Farmers markets have been around for ages and they can be found all over the globe. According to the U.S. Department of Agriculture, farmers markets in our country have grown by almost 400% in the last twenty years, from 1,755 farmers markets in 1994 to 8,268 in 2014.
However, according to the US News and World Report, the rate of growth of farmers markets is slowing, as the annual growth trends for the last five years indicate:
The slower rate of annual growth of farmers markets in our country may be the result of market saturation – the ‘low hanging fruit’ of establishing markets in densely populated areas has been realized; future growth in farmers markets may have to develop in untapped areas that may be somewhat less profitable.
At its most basic, a farmers market is a temporary location where local farmers convene to sell their farm-grown vegetables, fruit, and meat, directly to consumers. Farmers markets vary in terms of the breadth of what is included for sale. Some farmers markets go beyond produce and meat to include products made from farm ingredients. Other farmers markets greatly expand the definition to include items like flowers, art, and clothes and they may incorporate music and children’s entertainment into their settings.
Both the farmer and the consumer benefit from the establishment of a farmers market. The farmer benefits by having direct access to the consumer, rather than having to primarily sell to a middleman (e.g., a grocery store) who buys in bulk, at lower cost. The farmer also benefits by reducing the costs associated with activities like transportation, handling, refrigeration, storage, and infrastructure.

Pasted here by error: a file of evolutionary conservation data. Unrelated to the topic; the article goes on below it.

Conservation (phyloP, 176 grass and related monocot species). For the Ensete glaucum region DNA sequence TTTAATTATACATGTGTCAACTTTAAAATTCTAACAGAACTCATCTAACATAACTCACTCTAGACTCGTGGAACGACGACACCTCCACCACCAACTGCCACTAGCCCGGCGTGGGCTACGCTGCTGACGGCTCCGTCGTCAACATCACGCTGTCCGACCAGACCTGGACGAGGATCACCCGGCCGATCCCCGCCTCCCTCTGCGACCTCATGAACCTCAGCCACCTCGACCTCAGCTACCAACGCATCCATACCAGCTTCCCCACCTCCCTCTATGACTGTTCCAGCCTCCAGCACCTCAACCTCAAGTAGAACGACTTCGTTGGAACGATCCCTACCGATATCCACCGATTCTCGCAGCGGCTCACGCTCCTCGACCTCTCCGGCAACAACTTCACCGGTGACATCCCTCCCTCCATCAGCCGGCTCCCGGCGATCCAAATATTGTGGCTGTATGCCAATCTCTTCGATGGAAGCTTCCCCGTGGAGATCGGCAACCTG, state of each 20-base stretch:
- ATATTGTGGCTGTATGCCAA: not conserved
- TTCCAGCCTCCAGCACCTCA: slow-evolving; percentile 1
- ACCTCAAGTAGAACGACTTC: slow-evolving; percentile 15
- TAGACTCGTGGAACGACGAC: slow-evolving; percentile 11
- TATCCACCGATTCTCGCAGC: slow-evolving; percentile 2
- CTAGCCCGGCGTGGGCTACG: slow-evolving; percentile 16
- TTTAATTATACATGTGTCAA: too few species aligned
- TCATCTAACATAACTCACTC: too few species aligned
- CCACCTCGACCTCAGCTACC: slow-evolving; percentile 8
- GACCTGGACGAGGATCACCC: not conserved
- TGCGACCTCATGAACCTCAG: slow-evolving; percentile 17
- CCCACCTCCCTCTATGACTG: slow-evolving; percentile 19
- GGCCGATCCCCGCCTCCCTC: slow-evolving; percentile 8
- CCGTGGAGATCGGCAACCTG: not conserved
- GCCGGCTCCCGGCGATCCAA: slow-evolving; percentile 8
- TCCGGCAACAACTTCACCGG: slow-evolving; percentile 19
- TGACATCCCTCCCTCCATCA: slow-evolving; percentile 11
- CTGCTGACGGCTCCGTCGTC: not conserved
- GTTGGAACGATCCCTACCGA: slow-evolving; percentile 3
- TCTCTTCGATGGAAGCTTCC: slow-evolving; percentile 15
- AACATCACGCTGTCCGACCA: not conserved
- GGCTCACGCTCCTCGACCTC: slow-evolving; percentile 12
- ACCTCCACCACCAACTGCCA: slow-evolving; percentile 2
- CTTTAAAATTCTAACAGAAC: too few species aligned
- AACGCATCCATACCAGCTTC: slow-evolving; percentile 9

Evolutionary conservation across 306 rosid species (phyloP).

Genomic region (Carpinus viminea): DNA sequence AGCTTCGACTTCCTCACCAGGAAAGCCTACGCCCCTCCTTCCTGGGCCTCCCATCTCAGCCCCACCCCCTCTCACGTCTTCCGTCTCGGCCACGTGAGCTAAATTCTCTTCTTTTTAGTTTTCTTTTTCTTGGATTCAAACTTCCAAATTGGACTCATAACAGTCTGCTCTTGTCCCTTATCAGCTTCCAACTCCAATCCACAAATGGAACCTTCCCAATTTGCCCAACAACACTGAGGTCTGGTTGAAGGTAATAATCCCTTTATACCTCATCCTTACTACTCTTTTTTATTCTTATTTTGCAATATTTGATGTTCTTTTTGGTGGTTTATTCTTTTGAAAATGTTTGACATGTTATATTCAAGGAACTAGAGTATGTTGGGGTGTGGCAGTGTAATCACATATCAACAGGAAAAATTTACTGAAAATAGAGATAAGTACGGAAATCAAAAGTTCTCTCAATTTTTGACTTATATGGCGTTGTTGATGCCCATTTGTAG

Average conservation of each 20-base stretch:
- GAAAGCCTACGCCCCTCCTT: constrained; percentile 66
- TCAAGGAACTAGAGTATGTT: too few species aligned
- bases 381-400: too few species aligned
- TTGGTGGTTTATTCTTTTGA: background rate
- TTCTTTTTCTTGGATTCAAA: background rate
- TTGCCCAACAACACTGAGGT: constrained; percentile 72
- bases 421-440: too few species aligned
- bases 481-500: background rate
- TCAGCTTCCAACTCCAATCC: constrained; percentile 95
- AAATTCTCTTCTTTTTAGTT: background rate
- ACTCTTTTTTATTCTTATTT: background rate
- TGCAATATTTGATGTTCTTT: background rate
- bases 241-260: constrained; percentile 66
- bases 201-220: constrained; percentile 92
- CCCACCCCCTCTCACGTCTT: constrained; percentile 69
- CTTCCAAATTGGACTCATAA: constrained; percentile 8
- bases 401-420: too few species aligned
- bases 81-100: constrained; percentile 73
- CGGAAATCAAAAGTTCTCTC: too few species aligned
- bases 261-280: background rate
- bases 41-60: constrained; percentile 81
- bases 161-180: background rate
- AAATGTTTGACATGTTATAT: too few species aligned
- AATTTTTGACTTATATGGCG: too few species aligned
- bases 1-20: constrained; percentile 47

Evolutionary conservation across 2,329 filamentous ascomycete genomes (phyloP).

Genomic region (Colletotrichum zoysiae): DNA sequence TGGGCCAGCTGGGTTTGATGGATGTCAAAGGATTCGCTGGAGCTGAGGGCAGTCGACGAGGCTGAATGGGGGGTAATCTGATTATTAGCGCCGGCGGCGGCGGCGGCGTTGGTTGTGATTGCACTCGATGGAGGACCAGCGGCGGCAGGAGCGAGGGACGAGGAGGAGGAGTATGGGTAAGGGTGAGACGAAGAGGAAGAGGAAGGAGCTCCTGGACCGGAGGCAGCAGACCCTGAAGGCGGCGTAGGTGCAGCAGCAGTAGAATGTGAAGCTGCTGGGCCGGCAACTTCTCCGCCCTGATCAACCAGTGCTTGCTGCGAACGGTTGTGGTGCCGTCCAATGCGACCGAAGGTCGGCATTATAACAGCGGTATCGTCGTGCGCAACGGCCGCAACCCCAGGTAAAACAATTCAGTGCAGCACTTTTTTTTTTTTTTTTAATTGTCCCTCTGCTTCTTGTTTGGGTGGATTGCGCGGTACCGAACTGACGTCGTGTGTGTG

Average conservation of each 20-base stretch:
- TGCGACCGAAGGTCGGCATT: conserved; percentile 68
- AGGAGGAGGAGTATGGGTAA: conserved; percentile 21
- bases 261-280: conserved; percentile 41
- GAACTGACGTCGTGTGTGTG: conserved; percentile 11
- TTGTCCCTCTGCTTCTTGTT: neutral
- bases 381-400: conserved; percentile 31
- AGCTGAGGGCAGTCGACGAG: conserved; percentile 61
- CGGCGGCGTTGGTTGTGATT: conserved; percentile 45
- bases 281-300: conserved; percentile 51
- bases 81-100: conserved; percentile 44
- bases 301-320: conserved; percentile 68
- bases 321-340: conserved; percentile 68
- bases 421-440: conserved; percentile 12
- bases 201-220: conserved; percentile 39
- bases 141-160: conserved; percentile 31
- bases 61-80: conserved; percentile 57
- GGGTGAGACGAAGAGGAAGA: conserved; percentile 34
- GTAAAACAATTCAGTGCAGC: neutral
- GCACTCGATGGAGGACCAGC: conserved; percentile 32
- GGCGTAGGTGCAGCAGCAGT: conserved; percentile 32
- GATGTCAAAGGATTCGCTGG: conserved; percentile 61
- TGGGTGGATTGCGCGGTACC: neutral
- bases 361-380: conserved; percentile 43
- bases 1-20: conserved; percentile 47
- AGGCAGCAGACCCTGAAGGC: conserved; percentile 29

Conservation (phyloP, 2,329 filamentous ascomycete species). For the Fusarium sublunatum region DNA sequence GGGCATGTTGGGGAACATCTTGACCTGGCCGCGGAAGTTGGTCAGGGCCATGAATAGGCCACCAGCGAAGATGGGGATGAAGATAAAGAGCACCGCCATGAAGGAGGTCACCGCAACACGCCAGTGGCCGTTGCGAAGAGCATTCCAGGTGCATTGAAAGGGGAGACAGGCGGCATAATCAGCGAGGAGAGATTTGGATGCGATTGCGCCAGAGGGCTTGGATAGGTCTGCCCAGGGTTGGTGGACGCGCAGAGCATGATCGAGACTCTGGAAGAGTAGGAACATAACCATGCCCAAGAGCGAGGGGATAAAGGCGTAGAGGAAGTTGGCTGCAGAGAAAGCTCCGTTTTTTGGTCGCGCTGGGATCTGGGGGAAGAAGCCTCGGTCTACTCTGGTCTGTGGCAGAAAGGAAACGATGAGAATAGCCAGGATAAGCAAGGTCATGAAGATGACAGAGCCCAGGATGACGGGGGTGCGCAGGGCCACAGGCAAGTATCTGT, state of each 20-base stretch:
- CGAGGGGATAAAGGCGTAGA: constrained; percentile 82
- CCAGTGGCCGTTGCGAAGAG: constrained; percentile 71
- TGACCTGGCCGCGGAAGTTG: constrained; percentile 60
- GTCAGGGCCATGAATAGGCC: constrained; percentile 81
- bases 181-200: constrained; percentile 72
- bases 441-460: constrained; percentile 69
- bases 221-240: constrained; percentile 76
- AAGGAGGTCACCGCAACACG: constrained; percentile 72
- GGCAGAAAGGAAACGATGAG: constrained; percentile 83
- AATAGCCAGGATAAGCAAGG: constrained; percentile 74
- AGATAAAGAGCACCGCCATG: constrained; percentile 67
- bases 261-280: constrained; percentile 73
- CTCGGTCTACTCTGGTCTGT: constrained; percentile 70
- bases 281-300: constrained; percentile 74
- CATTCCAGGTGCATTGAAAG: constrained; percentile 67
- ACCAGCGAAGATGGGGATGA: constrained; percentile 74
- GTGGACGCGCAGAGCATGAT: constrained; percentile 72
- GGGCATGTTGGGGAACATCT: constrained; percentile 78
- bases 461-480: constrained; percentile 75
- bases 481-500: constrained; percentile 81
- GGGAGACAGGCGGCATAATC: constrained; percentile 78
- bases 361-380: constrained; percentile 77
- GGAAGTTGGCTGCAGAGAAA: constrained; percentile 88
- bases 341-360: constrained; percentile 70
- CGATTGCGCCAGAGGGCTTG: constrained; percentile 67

The consumer benefits by obtaining easy access to fresh produce and meat that promote healthy, nutritious meals. Prices are usually lower than those found at the grocery store, although sometimes people are willing to pay a premium at a farmers market in exchange for higher quality and freshness. The consumer also benefits from a greater variety of fresh goods, the social experience of a farmers market, and the light exercise provided by walking amongst the various tents and tables.
Local businesses can also benefit from a nearby farmers market. The market draws people into the area, some of whom may stay to shop in the adjacent stores.
There are a number of farmers markets in Oakland, including:
- Fruitvale Farmers Market
- Grand Lake Farmers Market
- Jack London Farmers Market
- Kaiser Hospital Farmers Market
- Montclair Farmers Market
- North Oakland Children’s Hospital Farmers Market
- Old Oakland Farmers Market
- Ordway Farmers Market (seasonal)
- Temescal Farmers Market & adjacent Freedom Farmers Market
Here are a few tips to consider when attending a farmers market:
- Arrive early to access the freshest and greatest variety of goods.
- Arrive near closing time to get the best bargains.
- Bring cash (many farmers market vendors do not accept credit cards).
- Bring a large, reusable bag or a cooler to store your purchases in.
- Take advantage of the free samples to help you with your selections.
- Have fun and eat healthy.
It would be great to see farmers markets expand into some of our less affluent Oakland communities, where the need for healthy, affordable food is greatest. We’re fortunate to have so many farmers markets in Oakland, but a number of our neighborhoods are currently unserved. All Oakland residents should be able to easily obtain fresh, affordable meat and produce for their families.
Keeping Oakland Beautiful (and healthy) is everybody’s business.
We encourage you to share your thoughts in the reply section. We welcome the dialogue and learning of others’ perspectives.